I recommend reading some books on learning while making a decision like this. I really enjoyed reading Learning All the Time and other books by John Holt. When I first delved into this topic, I also enjoyed Mary Griffith's The Unschooling Handbook. Many, many of the texts we read about learning in my education classes served to further convince me that homeschooling was the best option for any student to thrive and to reach his potential as a learner.

Regarding being a teacher: YES YOU CAN. You are probably the most perfectly equipped person to teach your child. God gave that child to you. If you look at Scripture, you'll find several places where the parents are told to instruct their children, or where a reference is made to parental instruction. By contrast, there is not a single example of a modern school-like phenomenon, where children left home to be taught by someone outside the family, in the Bible. I am not saying it's sin to send your kids to school! But if we are really looking for the BEST option for the child and seeking advice from the Word, I'd have to say that learning at home is sanctioned by the Bible more than any other form of instruction.

Also, practically speaking, many people give teachers too much credit for knowing everything! We may well give them credit for resourcefulness, stamina, and dedication--but these you possess in abundance for your own child. Good teachers prepare for the lessons they give by consulting texts and experts; that's nothing you can't do. You don't have to be the fount of all knowledge. You have to get good at learning where to find answers and instruction: the library, a professor at a local college, or sometimes, your own backyard. Physics lessons can take place as you plant a garden together. Math instruction can take place in the kitchen as you measure ingredients. Many of the lessons that have been relegated to a workbook and desk can find much better media in the stuff of everyday life! (Not that there's not a time and place for the workbook, too.)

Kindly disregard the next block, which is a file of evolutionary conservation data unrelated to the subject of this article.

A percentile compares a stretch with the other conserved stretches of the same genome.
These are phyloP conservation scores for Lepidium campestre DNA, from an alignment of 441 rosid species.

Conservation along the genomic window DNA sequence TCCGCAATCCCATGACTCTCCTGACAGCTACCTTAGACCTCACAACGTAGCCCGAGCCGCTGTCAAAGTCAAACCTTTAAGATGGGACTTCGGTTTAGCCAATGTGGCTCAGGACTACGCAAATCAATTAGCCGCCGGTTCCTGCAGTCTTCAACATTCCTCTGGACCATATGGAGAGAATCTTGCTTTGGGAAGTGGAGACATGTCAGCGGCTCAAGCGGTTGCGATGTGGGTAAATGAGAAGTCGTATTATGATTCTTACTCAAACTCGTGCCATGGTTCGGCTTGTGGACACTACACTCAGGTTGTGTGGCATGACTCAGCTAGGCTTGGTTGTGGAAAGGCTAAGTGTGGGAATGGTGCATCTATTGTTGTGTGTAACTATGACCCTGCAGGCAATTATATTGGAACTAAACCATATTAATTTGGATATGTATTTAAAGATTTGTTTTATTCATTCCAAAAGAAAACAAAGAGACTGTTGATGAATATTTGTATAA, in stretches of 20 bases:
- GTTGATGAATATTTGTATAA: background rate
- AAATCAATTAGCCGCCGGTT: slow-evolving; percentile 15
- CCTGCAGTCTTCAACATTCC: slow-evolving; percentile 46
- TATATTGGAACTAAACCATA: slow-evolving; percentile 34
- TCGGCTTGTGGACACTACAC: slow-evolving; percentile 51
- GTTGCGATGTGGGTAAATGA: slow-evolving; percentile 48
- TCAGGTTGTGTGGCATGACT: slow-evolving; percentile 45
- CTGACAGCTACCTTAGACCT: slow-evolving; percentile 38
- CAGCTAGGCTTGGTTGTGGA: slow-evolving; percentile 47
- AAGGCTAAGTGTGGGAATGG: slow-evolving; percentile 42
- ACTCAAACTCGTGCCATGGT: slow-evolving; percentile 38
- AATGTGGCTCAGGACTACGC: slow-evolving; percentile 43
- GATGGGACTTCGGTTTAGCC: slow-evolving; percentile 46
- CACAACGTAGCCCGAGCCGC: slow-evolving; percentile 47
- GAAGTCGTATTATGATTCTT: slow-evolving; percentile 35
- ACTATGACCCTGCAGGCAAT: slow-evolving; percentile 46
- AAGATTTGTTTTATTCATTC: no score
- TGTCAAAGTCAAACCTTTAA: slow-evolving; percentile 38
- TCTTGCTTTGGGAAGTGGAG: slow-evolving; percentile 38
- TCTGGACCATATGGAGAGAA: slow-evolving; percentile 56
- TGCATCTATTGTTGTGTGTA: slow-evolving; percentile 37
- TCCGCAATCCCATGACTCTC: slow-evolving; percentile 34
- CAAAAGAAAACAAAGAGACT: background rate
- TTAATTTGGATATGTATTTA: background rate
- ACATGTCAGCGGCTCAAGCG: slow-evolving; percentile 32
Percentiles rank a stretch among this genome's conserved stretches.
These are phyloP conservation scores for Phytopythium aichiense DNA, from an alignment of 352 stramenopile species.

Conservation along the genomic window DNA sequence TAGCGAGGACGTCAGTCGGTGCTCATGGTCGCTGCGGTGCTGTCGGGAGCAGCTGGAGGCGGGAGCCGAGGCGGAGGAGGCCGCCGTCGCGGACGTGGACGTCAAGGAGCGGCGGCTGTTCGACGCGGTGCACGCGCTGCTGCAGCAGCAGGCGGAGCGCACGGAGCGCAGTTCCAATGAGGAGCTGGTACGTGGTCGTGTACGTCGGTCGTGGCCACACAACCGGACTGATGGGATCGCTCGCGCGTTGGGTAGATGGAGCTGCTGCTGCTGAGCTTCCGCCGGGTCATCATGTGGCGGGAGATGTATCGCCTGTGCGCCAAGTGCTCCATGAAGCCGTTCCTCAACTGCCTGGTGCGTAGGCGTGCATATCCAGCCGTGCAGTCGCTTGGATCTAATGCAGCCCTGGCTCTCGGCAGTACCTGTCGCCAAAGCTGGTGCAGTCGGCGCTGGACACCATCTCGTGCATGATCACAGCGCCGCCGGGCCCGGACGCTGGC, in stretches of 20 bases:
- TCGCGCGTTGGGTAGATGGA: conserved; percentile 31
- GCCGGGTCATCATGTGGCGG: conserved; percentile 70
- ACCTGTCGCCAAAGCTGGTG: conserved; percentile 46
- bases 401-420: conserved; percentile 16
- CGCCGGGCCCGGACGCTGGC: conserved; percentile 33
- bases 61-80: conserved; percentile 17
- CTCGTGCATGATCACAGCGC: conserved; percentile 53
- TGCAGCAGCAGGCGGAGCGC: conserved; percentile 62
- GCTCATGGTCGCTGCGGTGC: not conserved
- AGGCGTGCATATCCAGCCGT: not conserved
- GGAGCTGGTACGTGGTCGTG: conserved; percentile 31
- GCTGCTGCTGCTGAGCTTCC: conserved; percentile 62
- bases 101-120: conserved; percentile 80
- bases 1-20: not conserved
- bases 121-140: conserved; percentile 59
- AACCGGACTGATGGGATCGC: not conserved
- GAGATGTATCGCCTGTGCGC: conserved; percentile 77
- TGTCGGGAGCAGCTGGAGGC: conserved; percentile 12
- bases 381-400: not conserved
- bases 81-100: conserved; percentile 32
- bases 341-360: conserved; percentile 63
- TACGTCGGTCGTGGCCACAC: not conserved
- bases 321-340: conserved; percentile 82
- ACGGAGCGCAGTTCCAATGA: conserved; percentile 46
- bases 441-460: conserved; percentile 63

3. Homeschoolers are weird and too sheltered.

The answer to this is twofold. On one hand, the world is always going to look at a Christian family and think at some point, "They are SO WEIRD." People say that to me because we don't have TV. So, yeah, some homeschoolers are weird like that.

But on the other hand, this accusation is more a product of some popular media than of reality, I think. Every homeschooling family I've ever met--seriously--has blown me away. Usually the children are well-behaved, able to converse with adults, and (frankly) superior to other children their age in what they already know. The families are usually very closely knit and harmonious (obviously, they're not perfect!). Yeah, that's just WEIRD. Wouldn't want THAT.

Also, I think kids can hardly be sheltered too much, so I am not the best one to talk to about that concern. There is a kind of sheltering--the "you're never getting out of this house" kind of "sheltering"--that is not healthy, but I have never witnessed a family like this and believe that is an exception, to put it mildly. Most homeschooling families take great advantage of community resources and can be found all over the place taking advantage of things every day that public school kids have to take special, infrequent field trips to see and do.

I hope that helps my friend a bit. PLEASE chime in with other thoughts, because I know I have probably left out really important stuff.